John Sopko, special investigator general for afghanistan reconstruction (SIGAR) berated military use of funds in 2014 when he famously declared that the US had dumped more money into Afghanistan in 11 years than it spent on 16 countries after World War II as part of the Marshall Plan.
Speaking at Duke University in Durham, North Carolina, on March 23, Sopko said US troops designed and executed sophisticated schemes to steal money intended to rebuild Afghanistan.
In one case, four military members made 114 requests for fuel as part of mission requirements. The fuel needs turned out to be entirely fabricated: upon receipt of the fuel, the troops sold the oil on the black market. The individuals piled up more than $10 million for their efforts before they were caught, military newspaper Stars and Stripes reports.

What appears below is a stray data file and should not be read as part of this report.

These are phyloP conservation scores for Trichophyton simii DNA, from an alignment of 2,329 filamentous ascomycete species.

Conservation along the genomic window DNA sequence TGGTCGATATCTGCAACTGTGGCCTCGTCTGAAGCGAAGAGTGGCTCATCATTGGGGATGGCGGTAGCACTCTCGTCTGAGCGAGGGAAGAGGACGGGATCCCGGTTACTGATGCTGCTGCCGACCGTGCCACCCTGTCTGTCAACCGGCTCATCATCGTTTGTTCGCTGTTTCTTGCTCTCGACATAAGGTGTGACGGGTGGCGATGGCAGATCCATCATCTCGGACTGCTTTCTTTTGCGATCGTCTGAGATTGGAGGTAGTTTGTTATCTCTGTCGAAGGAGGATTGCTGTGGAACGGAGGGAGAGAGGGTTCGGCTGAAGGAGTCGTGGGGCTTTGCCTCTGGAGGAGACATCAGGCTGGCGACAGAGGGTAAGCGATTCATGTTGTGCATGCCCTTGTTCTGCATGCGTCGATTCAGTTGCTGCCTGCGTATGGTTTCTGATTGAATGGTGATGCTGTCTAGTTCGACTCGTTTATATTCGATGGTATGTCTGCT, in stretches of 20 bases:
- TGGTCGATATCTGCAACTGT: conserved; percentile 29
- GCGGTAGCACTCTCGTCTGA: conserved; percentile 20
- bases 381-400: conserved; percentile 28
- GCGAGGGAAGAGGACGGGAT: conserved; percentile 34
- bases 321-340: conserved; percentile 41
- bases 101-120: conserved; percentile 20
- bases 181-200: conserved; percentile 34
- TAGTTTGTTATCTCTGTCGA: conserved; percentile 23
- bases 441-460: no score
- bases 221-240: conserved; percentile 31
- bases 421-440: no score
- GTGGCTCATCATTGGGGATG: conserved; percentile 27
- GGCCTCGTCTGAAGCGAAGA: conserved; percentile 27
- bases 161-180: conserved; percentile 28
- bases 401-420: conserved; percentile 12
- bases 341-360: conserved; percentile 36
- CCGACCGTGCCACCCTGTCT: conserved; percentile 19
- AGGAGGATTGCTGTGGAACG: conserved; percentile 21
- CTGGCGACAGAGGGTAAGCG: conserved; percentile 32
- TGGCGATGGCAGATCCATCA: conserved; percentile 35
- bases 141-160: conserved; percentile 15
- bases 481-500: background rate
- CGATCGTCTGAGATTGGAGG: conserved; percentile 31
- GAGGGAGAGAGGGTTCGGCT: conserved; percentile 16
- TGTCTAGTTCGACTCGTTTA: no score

On another occasion, two secretive special forces operators artificially made excessive bids on construction projects to the tune of $215,000, which the pair then sent back to their spouses in the US stuffed in envelopes.
The US Attorney General’s office in Raleigh, North Carolina, has convicted 12 ex-soldiers for bribery, cash smuggling and other offences and has laid down sentences ranging from 10 months to 15 years, Military.com reported.
The $117 billion earmarked for building a prosperous Afghanistan has been swallowed into a sinkhole. “While we know we built a lot of schools and hospitals, it’s less clear whether and how they’re currently being used,” Sopko noted.
According to Sopko, entrenched corruption and “too little oversight,” as US aid workers, contractors and armed personnel flooded the country contributed to the issue.
Other uses of the money were just plain ineffective, naive, or both: 15 years after the US threw 8.5 billion at illicit opium production, output of the drug has reached new record highs, The News & Observer notes.